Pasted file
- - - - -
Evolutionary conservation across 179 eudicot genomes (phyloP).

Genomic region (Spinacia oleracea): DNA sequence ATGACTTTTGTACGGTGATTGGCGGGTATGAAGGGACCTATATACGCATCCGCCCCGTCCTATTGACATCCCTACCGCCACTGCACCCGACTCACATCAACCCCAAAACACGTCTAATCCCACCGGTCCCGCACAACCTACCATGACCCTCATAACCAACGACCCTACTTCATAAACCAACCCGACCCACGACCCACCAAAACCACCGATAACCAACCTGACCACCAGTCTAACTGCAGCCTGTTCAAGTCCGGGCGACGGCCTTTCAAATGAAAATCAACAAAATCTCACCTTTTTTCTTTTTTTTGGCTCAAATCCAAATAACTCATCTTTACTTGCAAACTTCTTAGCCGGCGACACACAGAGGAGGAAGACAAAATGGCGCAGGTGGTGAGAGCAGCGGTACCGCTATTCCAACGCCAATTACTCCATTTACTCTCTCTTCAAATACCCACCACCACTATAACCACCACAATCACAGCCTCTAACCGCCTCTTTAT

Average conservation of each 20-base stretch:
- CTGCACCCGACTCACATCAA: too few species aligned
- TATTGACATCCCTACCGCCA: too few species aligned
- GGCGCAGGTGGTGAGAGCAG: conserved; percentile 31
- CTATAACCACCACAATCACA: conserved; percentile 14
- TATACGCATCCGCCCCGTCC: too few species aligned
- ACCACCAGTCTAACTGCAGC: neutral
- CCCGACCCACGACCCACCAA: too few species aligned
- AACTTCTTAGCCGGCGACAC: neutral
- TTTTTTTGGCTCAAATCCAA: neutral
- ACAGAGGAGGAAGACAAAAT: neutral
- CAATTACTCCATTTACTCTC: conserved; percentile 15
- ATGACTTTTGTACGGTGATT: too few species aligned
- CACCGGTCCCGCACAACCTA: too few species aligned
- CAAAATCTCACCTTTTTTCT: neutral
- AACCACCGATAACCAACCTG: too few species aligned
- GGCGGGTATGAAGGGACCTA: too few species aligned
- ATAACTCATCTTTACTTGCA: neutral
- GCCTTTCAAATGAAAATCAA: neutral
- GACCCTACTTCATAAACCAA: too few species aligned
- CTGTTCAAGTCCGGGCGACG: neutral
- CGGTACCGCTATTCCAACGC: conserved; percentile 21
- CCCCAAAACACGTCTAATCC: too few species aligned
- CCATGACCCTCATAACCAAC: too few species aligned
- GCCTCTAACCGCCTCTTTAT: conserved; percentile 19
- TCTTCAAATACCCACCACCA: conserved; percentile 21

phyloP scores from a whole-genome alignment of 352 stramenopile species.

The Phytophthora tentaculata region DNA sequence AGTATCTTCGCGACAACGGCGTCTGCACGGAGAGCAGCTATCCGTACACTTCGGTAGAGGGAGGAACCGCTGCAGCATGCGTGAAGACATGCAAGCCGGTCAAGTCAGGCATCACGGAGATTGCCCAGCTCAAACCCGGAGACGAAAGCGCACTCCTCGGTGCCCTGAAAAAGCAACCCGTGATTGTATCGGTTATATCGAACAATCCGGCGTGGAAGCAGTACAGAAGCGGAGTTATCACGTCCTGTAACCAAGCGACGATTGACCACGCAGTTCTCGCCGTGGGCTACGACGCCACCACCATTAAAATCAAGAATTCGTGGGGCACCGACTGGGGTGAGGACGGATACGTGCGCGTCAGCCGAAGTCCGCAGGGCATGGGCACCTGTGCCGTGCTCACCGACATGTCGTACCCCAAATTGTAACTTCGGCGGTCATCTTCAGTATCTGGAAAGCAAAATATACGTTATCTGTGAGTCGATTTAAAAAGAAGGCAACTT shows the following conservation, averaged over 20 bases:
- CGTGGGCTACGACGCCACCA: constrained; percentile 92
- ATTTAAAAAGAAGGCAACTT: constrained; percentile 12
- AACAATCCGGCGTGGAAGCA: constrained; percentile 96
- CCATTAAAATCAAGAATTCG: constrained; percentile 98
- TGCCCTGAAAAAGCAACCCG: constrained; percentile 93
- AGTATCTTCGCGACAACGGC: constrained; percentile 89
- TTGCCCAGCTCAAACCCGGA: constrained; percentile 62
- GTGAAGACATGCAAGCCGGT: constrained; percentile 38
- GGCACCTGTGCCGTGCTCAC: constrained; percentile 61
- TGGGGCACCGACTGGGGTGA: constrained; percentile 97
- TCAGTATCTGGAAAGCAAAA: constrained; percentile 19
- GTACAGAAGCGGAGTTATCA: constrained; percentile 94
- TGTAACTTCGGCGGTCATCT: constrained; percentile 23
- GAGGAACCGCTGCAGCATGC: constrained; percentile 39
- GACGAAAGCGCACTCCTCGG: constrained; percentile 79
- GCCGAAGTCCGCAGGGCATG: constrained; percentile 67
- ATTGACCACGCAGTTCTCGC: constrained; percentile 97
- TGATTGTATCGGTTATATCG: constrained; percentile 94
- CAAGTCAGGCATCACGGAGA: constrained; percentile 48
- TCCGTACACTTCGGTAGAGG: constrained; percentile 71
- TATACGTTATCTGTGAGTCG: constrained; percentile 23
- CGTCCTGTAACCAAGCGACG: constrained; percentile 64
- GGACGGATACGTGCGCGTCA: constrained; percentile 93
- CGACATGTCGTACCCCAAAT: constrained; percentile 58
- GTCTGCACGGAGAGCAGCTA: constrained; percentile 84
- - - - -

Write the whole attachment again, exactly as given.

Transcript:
Evolutionary conservation across 179 eudicot genomes (phyloP).

Genomic region (Spinacia oleracea): DNA sequence ATGACTTTTGTACGGTGATTGGCGGGTATGAAGGGACCTATATACGCATCCGCCCCGTCCTATTGACATCCCTACCGCCACTGCACCCGACTCACATCAACCCCAAAACACGTCTAATCCCACCGGTCCCGCACAACCTACCATGACCCTCATAACCAACGACCCTACTTCATAAACCAACCCGACCCACGACCCACCAAAACCACCGATAACCAACCTGACCACCAGTCTAACTGCAGCCTGTTCAAGTCCGGGCGACGGCCTTTCAAATGAAAATCAACAAAATCTCACCTTTTTTCTTTTTTTTGGCTCAAATCCAAATAACTCATCTTTACTTGCAAACTTCTTAGCCGGCGACACACAGAGGAGGAAGACAAAATGGCGCAGGTGGTGAGAGCAGCGGTACCGCTATTCCAACGCCAATTACTCCATTTACTCTCTCTTCAAATACCCACCACCACTATAACCACCACAATCACAGCCTCTAACCGCCTCTTTAT

Average conservation of each 20-base stretch:
- CTGCACCCGACTCACATCAA: too few species aligned
- TATTGACATCCCTACCGCCA: too few species aligned
- GGCGCAGGTGGTGAGAGCAG: conserved; percentile 31
- CTATAACCACCACAATCACA: conserved; percentile 14
- TATACGCATCCGCCCCGTCC: too few species aligned
- ACCACCAGTCTAACTGCAGC: neutral
- CCCGACCCACGACCCACCAA: too few species aligned
- AACTTCTTAGCCGGCGACAC: neutral
- TTTTTTTGGCTCAAATCCAA: neutral
- ACAGAGGAGGAAGACAAAAT: neutral
- CAATTACTCCATTTACTCTC: conserved; percentile 15
- ATGACTTTTGTACGGTGATT: too few species aligned
- CACCGGTCCCGCACAACCTA: too few species aligned
- CAAAATCTCACCTTTTTTCT: neutral
- AACCACCGATAACCAACCTG: too few species aligned
- GGCGGGTATGAAGGGACCTA: too few species aligned
- ATAACTCATCTTTACTTGCA: neutral
- GCCTTTCAAATGAAAATCAA: neutral
- GACCCTACTTCATAAACCAA: too few species aligned
- CTGTTCAAGTCCGGGCGACG: neutral
- CGGTACCGCTATTCCAACGC: conserved; percentile 21
- CCCCAAAACACGTCTAATCC: too few species aligned
- CCATGACCCTCATAACCAAC: too few species aligned
- GCCTCTAACCGCCTCTTTAT: conserved; percentile 19
- TCTTCAAATACCCACCACCA: conserved; percentile 21

phyloP scores from a whole-genome alignment of 352 stramenopile species.

The Phytophthora tentaculata region DNA sequence AGTATCTTCGCGACAACGGCGTCTGCACGGAGAGCAGCTATCCGTACACTTCGGTAGAGGGAGGAACCGCTGCAGCATGCGTGAAGACATGCAAGCCGGTCAAGTCAGGCATCACGGAGATTGCCCAGCTCAAACCCGGAGACGAAAGCGCACTCCTCGGTGCCCTGAAAAAGCAACCCGTGATTGTATCGGTTATATCGAACAATCCGGCGTGGAAGCAGTACAGAAGCGGAGTTATCACGTCCTGTAACCAAGCGACGATTGACCACGCAGTTCTCGCCGTGGGCTACGACGCCACCACCATTAAAATCAAGAATTCGTGGGGCACCGACTGGGGTGAGGACGGATACGTGCGCGTCAGCCGAAGTCCGCAGGGCATGGGCACCTGTGCCGTGCTCACCGACATGTCGTACCCCAAATTGTAACTTCGGCGGTCATCTTCAGTATCTGGAAAGCAAAATATACGTTATCTGTGAGTCGATTTAAAAAGAAGGCAACTT shows the following conservation, averaged over 20 bases:
- CGTGGGCTACGACGCCACCA: constrained; percentile 92
- ATTTAAAAAGAAGGCAACTT: constrained; percentile 12
- AACAATCCGGCGTGGAAGCA: constrained; percentile 96
- CCATTAAAATCAAGAATTCG: constrained; percentile 98
- TGCCCTGAAAAAGCAACCCG: constrained; percentile 93
- AGTATCTTCGCGACAACGGC: constrained; percentile 89
- TTGCCCAGCTCAAACCCGGA: constrained; percentile 62
- GTGAAGACATGCAAGCCGGT: constrained; percentile 38
- GGCACCTGTGCCGTGCTCAC: constrained; percentile 61
- TGGGGCACCGACTGGGGTGA: constrained; percentile 97
- TCAGTATCTGGAAAGCAAAA: constrained; percentile 19
- GTACAGAAGCGGAGTTATCA: constrained; percentile 94
- TGTAACTTCGGCGGTCATCT: constrained; percentile 23
- GAGGAACCGCTGCAGCATGC: constrained; percentile 39
- GACGAAAGCGCACTCCTCGG: constrained; percentile 79
- GCCGAAGTCCGCAGGGCATG: constrained; percentile 67
- ATTGACCACGCAGTTCTCGC: constrained; percentile 97
- TGATTGTATCGGTTATATCG: constrained; percentile 94
- CAAGTCAGGCATCACGGAGA: constrained; percentile 48
- TCCGTACACTTCGGTAGAGG: constrained; percentile 71
- TATACGTTATCTGTGAGTCG: constrained; percentile 23
- CGTCCTGTAACCAAGCGACG: constrained; percentile 64
- GGACGGATACGTGCGCGTCA: constrained; percentile 93
- CGACATGTCGTACCCCAAAT: constrained; percentile 58
- GTCTGCACGGAGAGCAGCTA: constrained; percentile 84